John Feal was not at the World Trade Centre when the planes struck, but as a demolition supervisor, he was one of an army of construction workers sent to Ground Zero in the aftermath of the September 11, 2001 attacks.
Days after he began working at the site, several tonnes of steel fell on his left foot after part of the structure collapsed. He spent 11 weeks in hospital and half his foot was amputated after he developed gangrene and sepsis.
But he was denied any money from the original compensation fund, which only helped people injured within 96 hours of the attack.
Mr Feal, from Long Island, has since become a prominent voice in the battle to help those who suffered long-term illnesses following the events of 9/11.
More than 2,600 people died at the World Trade Centre on September 11.
First responders rushed to the scene, followed by construction workers including Mr Feal. For days, they sifted carefully through the debris, searching for human remains.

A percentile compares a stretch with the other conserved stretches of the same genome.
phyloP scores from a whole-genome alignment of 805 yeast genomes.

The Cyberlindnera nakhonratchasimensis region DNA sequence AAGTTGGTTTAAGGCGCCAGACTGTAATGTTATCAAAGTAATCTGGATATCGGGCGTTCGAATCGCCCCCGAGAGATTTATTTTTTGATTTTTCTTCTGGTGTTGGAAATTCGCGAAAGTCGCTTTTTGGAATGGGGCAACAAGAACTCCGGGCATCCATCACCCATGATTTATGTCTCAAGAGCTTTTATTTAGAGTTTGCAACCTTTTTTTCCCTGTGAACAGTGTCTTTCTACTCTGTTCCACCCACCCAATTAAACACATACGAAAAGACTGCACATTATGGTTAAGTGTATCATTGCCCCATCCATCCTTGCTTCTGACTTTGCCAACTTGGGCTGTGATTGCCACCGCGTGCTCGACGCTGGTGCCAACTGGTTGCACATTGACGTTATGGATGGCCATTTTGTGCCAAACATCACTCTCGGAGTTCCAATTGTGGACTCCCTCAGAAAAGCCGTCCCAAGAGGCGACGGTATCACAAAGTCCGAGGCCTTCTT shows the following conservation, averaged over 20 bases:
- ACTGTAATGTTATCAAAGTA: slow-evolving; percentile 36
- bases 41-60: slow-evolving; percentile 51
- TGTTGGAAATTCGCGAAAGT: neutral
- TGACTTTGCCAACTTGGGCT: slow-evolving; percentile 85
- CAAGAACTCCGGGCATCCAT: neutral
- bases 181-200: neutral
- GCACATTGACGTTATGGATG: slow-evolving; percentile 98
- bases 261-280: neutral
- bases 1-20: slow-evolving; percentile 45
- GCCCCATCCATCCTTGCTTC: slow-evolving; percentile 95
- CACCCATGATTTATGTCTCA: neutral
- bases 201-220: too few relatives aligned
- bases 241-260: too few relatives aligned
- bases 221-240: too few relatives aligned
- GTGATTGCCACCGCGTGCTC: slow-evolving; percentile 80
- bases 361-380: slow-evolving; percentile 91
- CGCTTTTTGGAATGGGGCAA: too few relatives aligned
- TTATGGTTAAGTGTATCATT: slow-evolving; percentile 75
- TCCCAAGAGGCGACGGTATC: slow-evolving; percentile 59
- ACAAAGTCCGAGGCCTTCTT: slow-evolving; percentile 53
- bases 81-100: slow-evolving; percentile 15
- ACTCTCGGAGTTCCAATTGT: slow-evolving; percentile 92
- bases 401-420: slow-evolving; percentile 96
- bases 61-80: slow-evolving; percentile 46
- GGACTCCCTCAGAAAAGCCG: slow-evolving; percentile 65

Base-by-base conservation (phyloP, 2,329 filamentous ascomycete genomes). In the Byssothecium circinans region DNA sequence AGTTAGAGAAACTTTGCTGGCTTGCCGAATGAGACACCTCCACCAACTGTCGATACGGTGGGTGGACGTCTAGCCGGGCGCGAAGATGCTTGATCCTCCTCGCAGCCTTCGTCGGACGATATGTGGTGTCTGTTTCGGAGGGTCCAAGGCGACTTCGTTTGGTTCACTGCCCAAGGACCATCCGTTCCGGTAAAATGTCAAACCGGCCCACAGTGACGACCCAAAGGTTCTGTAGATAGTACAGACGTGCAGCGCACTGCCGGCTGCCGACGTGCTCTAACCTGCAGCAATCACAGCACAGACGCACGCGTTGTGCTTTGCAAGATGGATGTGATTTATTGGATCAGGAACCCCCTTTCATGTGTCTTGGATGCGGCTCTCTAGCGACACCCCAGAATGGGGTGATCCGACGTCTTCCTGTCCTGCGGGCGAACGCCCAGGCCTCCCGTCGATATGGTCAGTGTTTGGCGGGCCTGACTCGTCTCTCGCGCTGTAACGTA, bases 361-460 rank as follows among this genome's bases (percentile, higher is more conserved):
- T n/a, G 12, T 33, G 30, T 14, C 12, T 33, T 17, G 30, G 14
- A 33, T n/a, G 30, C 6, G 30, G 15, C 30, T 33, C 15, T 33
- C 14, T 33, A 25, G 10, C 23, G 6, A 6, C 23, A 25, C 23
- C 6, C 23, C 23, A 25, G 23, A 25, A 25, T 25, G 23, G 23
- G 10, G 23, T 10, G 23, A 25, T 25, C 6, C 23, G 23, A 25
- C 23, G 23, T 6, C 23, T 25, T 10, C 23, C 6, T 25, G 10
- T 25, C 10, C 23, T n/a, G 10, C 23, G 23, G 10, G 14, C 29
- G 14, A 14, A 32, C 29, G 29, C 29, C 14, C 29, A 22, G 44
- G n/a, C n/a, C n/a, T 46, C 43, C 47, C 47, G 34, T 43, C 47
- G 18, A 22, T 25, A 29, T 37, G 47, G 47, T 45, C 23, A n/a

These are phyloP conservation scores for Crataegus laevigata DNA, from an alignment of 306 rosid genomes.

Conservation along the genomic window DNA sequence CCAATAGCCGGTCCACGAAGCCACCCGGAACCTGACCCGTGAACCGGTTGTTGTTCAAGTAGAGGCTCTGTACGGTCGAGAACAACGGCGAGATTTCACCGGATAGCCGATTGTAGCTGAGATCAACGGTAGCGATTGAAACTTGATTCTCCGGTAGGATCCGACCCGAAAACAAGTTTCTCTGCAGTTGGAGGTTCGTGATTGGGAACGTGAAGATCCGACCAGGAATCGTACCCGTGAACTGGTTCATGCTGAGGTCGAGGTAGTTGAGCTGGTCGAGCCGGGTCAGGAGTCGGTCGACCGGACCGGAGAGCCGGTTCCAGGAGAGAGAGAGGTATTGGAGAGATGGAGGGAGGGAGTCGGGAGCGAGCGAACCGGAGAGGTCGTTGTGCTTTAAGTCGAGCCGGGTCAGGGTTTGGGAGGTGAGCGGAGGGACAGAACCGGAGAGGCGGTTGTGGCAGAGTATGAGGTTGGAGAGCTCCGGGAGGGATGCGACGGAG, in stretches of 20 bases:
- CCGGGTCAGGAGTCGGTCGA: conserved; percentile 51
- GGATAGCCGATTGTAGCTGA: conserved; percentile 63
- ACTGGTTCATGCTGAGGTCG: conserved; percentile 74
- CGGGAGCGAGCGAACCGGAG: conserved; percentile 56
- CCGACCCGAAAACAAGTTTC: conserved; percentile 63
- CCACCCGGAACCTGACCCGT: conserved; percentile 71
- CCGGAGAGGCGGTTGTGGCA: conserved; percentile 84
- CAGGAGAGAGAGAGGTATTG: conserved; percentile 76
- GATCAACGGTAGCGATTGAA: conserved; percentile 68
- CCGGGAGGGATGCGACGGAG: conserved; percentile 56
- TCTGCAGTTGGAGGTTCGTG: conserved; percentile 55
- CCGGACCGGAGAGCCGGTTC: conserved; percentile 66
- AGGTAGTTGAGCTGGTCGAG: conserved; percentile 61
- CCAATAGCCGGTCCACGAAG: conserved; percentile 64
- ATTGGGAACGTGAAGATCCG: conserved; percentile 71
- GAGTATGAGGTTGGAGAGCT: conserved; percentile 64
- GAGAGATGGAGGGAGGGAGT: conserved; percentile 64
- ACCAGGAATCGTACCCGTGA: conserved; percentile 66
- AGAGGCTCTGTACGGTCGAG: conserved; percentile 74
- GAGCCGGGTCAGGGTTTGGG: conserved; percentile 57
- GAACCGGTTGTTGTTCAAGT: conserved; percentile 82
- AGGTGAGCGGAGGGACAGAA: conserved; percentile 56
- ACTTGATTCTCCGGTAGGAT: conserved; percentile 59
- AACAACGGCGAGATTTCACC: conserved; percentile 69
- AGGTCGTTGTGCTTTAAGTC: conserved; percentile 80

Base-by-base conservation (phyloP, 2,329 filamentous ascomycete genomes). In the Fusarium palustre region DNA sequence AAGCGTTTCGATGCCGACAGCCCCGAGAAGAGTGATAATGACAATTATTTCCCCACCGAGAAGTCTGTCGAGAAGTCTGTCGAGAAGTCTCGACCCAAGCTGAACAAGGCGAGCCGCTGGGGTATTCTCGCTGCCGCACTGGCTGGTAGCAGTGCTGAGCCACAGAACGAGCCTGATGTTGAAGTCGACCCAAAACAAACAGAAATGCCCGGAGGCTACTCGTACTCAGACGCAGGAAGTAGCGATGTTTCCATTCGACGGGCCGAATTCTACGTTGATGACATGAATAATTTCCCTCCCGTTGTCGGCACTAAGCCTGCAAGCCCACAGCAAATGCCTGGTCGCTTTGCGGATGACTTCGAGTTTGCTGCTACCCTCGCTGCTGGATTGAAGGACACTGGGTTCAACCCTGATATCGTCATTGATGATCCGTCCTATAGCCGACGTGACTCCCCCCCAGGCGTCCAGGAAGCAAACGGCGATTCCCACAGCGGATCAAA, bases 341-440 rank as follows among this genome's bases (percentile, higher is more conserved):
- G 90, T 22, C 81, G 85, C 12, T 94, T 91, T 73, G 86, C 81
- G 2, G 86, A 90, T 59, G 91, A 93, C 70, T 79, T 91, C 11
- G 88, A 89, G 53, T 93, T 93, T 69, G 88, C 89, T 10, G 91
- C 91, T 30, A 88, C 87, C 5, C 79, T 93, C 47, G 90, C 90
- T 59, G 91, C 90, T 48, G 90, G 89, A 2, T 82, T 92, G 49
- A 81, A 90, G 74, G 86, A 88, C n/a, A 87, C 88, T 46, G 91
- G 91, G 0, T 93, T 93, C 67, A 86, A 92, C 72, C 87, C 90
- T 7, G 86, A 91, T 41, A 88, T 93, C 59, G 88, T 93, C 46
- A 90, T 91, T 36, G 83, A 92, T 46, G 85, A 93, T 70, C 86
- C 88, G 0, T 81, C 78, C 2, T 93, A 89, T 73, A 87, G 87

The structure was unstable, as Mr Feal discovered to his cost. Fires burned on the site for months and people working at Ground Zero picked their way through the wreckage, fearful of sustaining injuries from the jagged steel and iron strewn across the area.
Some first responders even wrote their names and phone numbers on their arms in case they were crushed or fell into a crevice.
In the aftermath of the attack, massive dust clouds rose from the site, enveloping the area in a dark gloom.
The wind carried a lethal cocktail of carcinogens including benzene, dioxins and asbestos that hung over Lower Manhattan for months.
Some 400,000 people were exposed to toxic dust from the collapsed twin towers, sustained physical injuries at the site or suffered emotional damage, official estimates show.
Only last year, a study by the Icahn School of Medicine at Mount Sinai in New York City found that first responders were twice as likely to have contracted thyroid cancer than the general population.
Their risk of leukaemia was 41 per cent higher and the rate of prostate cancer was 25 per cent above average.
There were also long-term victims at the Pentagon and in Shanksville, Pennsylvania, where a United Airlines flight crashed after it was hijacked.